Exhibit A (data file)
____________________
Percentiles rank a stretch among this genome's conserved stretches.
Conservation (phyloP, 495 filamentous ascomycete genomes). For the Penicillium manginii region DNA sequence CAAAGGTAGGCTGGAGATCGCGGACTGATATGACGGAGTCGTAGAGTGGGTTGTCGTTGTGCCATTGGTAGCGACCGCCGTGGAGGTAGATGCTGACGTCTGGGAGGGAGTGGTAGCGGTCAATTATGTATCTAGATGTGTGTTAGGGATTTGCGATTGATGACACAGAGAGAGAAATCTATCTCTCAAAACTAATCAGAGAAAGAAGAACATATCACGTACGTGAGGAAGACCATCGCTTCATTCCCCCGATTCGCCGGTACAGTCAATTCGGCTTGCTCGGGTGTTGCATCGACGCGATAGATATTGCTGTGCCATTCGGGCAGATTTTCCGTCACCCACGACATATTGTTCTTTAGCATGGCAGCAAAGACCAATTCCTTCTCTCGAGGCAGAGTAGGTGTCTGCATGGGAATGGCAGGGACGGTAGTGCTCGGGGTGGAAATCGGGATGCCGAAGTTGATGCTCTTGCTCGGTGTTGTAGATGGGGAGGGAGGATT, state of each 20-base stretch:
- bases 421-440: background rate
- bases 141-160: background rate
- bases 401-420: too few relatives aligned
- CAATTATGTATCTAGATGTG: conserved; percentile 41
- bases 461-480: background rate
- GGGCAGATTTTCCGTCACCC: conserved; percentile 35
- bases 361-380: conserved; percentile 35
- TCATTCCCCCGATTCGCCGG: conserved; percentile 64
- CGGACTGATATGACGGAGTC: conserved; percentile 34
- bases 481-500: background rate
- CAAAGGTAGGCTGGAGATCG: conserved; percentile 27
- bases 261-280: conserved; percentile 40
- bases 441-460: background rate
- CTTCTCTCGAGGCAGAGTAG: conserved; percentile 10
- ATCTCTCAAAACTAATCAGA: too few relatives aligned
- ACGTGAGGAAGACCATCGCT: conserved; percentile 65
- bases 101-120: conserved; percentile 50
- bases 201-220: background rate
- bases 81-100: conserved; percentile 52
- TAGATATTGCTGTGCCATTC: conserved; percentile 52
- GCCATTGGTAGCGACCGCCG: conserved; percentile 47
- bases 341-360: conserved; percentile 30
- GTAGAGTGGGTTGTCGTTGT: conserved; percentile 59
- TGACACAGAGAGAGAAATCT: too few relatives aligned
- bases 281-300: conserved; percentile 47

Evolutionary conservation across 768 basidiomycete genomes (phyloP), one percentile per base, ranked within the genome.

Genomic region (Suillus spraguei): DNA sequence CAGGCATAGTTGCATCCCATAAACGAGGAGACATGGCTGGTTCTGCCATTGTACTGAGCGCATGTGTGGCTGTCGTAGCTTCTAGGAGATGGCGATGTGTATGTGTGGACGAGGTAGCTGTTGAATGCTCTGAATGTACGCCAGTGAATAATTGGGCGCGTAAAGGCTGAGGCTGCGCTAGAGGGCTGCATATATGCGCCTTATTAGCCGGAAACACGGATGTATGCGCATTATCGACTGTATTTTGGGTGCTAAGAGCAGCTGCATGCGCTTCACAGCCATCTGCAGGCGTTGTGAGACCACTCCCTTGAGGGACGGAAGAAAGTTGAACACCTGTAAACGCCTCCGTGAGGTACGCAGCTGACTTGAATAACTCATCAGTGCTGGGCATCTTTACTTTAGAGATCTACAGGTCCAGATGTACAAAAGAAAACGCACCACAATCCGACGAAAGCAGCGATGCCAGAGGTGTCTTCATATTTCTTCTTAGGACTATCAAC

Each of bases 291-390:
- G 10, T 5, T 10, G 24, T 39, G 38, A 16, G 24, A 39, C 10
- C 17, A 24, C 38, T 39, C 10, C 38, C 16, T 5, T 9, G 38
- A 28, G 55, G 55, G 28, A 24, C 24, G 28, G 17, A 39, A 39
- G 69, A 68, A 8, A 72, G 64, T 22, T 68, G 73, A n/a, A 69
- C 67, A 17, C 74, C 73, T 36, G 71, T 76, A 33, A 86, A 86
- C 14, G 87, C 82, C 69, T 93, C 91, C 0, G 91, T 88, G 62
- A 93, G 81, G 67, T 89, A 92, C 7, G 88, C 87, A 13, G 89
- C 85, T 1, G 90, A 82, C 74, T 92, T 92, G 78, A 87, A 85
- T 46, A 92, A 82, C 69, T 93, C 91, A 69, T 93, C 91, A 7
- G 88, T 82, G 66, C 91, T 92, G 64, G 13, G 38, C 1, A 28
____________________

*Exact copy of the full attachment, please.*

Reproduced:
Percentiles rank a stretch among this genome's conserved stretches.
Conservation (phyloP, 495 filamentous ascomycete genomes). For the Penicillium manginii region DNA sequence CAAAGGTAGGCTGGAGATCGCGGACTGATATGACGGAGTCGTAGAGTGGGTTGTCGTTGTGCCATTGGTAGCGACCGCCGTGGAGGTAGATGCTGACGTCTGGGAGGGAGTGGTAGCGGTCAATTATGTATCTAGATGTGTGTTAGGGATTTGCGATTGATGACACAGAGAGAGAAATCTATCTCTCAAAACTAATCAGAGAAAGAAGAACATATCACGTACGTGAGGAAGACCATCGCTTCATTCCCCCGATTCGCCGGTACAGTCAATTCGGCTTGCTCGGGTGTTGCATCGACGCGATAGATATTGCTGTGCCATTCGGGCAGATTTTCCGTCACCCACGACATATTGTTCTTTAGCATGGCAGCAAAGACCAATTCCTTCTCTCGAGGCAGAGTAGGTGTCTGCATGGGAATGGCAGGGACGGTAGTGCTCGGGGTGGAAATCGGGATGCCGAAGTTGATGCTCTTGCTCGGTGTTGTAGATGGGGAGGGAGGATT, state of each 20-base stretch:
- bases 421-440: background rate
- bases 141-160: background rate
- bases 401-420: too few relatives aligned
- CAATTATGTATCTAGATGTG: conserved; percentile 41
- bases 461-480: background rate
- GGGCAGATTTTCCGTCACCC: conserved; percentile 35
- bases 361-380: conserved; percentile 35
- TCATTCCCCCGATTCGCCGG: conserved; percentile 64
- CGGACTGATATGACGGAGTC: conserved; percentile 34
- bases 481-500: background rate
- CAAAGGTAGGCTGGAGATCG: conserved; percentile 27
- bases 261-280: conserved; percentile 40
- bases 441-460: background rate
- CTTCTCTCGAGGCAGAGTAG: conserved; percentile 10
- ATCTCTCAAAACTAATCAGA: too few relatives aligned
- ACGTGAGGAAGACCATCGCT: conserved; percentile 65
- bases 101-120: conserved; percentile 50
- bases 201-220: background rate
- bases 81-100: conserved; percentile 52
- TAGATATTGCTGTGCCATTC: conserved; percentile 52
- GCCATTGGTAGCGACCGCCG: conserved; percentile 47
- bases 341-360: conserved; percentile 30
- GTAGAGTGGGTTGTCGTTGT: conserved; percentile 59
- TGACACAGAGAGAGAAATCT: too few relatives aligned
- bases 281-300: conserved; percentile 47

Evolutionary conservation across 768 basidiomycete genomes (phyloP), one percentile per base, ranked within the genome.

Genomic region (Suillus spraguei): DNA sequence CAGGCATAGTTGCATCCCATAAACGAGGAGACATGGCTGGTTCTGCCATTGTACTGAGCGCATGTGTGGCTGTCGTAGCTTCTAGGAGATGGCGATGTGTATGTGTGGACGAGGTAGCTGTTGAATGCTCTGAATGTACGCCAGTGAATAATTGGGCGCGTAAAGGCTGAGGCTGCGCTAGAGGGCTGCATATATGCGCCTTATTAGCCGGAAACACGGATGTATGCGCATTATCGACTGTATTTTGGGTGCTAAGAGCAGCTGCATGCGCTTCACAGCCATCTGCAGGCGTTGTGAGACCACTCCCTTGAGGGACGGAAGAAAGTTGAACACCTGTAAACGCCTCCGTGAGGTACGCAGCTGACTTGAATAACTCATCAGTGCTGGGCATCTTTACTTTAGAGATCTACAGGTCCAGATGTACAAAAGAAAACGCACCACAATCCGACGAAAGCAGCGATGCCAGAGGTGTCTTCATATTTCTTCTTAGGACTATCAAC

Each of bases 291-390:
- G 10, T 5, T 10, G 24, T 39, G 38, A 16, G 24, A 39, C 10
- C 17, A 24, C 38, T 39, C 10, C 38, C 16, T 5, T 9, G 38
- A 28, G 55, G 55, G 28, A 24, C 24, G 28, G 17, A 39, A 39
- G 69, A 68, A 8, A 72, G 64, T 22, T 68, G 73, A n/a, A 69
- C 67, A 17, C 74, C 73, T 36, G 71, T 76, A 33, A 86, A 86
- C 14, G 87, C 82, C 69, T 93, C 91, C 0, G 91, T 88, G 62
- A 93, G 81, G 67, T 89, A 92, C 7, G 88, C 87, A 13, G 89
- C 85, T 1, G 90, A 82, C 74, T 92, T 92, G 78, A 87, A 85
- T 46, A 92, A 82, C 69, T 93, C 91, A 69, T 93, C 91, A 7
- G 88, T 82, G 66, C 91, T 92, G 64, G 13, G 38, C 1, A 28